Preparation is essential says KPMG partner and UK head of cyber security, Paul Taylor. “Well known forms of defence such as firewalls are not enough to rely on, but they will help improve resilience. Every firm needs a response plan for risks, so it knows who to contact and how to contact them.”
Knowing what data you hold, where it is and the sensitivity of it is vital since you can then take steps to protect it. Basic IT hygiene will also stop the majority of attacks – patching, network design and basic configuration of devices are important says James Hampshire, cyber security senior manager at PwC, who refers to the importance of a well-rehearsed plan that can kick into action when a breach occurs.
He agrees that business email compromise is a likely form of attack. “Given the amount of business done by email, accounting companies should always be on the lookout for compromised accounts within the firm or spoofed email addresses being used to disrupt payment processes, for example by asking to change the bank details for a fund transfer.”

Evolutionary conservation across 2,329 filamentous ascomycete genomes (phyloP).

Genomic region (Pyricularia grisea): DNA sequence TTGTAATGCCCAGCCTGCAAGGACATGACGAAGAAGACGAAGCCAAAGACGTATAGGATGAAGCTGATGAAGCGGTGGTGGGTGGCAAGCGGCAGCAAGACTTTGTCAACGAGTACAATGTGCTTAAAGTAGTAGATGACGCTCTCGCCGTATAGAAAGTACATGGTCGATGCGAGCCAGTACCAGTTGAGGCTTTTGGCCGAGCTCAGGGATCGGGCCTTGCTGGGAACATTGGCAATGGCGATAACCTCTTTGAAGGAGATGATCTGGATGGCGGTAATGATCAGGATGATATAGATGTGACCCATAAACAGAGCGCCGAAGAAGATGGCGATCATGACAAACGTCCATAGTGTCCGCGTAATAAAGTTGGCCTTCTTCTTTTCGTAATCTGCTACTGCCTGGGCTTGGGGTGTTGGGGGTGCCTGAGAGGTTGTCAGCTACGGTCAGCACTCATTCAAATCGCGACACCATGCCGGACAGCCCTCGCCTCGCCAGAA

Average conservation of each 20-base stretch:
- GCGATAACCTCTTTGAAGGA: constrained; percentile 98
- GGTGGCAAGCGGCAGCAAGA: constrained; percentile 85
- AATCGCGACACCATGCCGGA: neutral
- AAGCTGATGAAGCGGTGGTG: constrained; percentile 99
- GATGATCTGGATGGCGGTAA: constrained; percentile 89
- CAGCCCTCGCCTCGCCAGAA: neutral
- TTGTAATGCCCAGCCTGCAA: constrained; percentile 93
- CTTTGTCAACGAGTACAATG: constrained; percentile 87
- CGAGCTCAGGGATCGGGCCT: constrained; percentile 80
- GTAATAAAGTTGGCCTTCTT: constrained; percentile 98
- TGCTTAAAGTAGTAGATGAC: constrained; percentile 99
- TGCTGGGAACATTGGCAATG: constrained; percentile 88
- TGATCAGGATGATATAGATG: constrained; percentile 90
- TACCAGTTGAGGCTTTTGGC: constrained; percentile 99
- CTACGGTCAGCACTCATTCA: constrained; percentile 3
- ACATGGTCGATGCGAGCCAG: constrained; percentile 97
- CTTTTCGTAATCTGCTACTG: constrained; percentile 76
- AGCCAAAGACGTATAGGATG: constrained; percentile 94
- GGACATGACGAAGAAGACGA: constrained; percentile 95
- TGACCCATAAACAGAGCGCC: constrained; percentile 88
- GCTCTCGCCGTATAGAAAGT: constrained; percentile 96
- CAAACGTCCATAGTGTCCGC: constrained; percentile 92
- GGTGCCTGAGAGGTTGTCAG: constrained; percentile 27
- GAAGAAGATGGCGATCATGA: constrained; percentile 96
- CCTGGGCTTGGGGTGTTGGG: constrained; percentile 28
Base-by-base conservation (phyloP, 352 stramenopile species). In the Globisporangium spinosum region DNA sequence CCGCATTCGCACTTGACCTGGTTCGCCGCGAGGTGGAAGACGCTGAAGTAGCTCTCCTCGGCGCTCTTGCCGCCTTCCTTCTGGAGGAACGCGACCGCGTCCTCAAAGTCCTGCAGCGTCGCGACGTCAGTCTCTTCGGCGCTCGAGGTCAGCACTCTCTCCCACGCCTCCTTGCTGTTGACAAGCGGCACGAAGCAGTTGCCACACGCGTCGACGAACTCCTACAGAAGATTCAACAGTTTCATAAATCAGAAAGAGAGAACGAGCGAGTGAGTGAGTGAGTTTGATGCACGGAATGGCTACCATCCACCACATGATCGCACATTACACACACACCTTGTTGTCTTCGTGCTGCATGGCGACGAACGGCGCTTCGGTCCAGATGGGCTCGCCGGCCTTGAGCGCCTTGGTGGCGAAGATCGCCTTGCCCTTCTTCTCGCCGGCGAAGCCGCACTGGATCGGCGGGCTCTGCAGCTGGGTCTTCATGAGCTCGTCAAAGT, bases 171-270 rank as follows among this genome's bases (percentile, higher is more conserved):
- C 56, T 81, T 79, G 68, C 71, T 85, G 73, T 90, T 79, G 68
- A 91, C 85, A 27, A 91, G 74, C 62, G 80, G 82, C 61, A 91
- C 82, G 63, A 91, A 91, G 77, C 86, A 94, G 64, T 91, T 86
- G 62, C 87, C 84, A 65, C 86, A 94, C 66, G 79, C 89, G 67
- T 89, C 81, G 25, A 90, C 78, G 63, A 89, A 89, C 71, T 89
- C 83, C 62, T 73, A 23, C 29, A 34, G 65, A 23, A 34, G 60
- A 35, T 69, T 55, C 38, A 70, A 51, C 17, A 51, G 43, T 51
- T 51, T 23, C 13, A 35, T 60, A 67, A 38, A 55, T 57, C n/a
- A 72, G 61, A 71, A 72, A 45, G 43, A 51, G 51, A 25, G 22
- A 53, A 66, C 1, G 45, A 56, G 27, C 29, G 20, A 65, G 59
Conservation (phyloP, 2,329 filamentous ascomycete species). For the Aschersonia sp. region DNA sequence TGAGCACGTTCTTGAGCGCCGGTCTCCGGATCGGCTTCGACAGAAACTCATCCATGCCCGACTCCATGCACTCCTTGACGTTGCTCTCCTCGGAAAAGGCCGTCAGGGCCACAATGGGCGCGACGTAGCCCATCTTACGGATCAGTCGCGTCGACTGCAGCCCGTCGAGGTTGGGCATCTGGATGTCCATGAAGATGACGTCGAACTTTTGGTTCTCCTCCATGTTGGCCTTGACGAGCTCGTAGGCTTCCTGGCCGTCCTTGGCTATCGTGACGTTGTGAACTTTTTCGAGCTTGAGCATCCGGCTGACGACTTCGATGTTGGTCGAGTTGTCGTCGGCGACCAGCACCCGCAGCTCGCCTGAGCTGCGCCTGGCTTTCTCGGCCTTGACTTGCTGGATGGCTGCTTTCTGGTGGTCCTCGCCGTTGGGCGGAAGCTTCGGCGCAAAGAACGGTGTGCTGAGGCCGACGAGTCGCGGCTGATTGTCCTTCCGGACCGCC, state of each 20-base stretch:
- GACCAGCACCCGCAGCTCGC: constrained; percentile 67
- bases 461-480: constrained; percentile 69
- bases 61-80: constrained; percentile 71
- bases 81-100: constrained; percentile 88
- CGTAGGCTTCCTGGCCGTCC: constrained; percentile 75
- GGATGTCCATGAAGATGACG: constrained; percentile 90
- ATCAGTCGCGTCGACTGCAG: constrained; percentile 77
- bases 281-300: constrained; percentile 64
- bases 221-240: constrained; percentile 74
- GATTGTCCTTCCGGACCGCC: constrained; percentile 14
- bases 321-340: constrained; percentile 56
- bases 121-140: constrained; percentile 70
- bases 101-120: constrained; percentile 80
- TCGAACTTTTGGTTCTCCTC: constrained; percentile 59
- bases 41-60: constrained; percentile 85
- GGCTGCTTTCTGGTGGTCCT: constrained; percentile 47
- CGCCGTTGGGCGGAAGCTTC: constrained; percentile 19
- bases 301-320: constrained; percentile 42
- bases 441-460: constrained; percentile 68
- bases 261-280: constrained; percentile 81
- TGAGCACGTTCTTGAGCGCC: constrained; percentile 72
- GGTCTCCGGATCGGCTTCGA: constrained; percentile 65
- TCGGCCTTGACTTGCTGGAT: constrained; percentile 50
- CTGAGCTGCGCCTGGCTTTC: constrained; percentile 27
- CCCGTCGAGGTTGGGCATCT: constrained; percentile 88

Firms are also vulnerable to ransomware. These attacks often don’t discriminate by business type, size or sector and have the potential to be extremely damaging.
According to the Beaming report, 62% of accounting firms are planning to invest in cloud-based infrastructure this year. Firms that use the cloud need to apply the same risk assessment and controls as they would for any other outsourced arrangement, suggests Philippa Kelly, head of ICAEW’s Financial Services Faculty.
This is particularly important if you are undertaking regulated business as your cloud provider won’t be regulated in the same way, she adds. “Given there is high concentration in the cloud market, it is important to understand where you fall in any sort of recovery plan the provider has in place should things go wrong, which should be set out in your service level agreement.”
Employees should be trained on best practice and robust systems and permission policies must be in place, according to Sonia Blizzard, managing director at Beaming. “Accountants need to work out the rules around the data they have access to and if they are going to use cloud applications they need to fully understand where that data is stored and how it is backed up and managed.”
Robust cyber security comes down to knowing your people and ensuring they know how to work safely, securing devices and locations and using technology to enforce security across both in-house systems and the cloud environments your data touches.
“As the use of cloud systems potentially allows access to anyone with the correct login details, accountants and their clients need to ensure their people are trained and use the right kinds of passwords and techniques such as two-factor authentication,” adds Blizzard.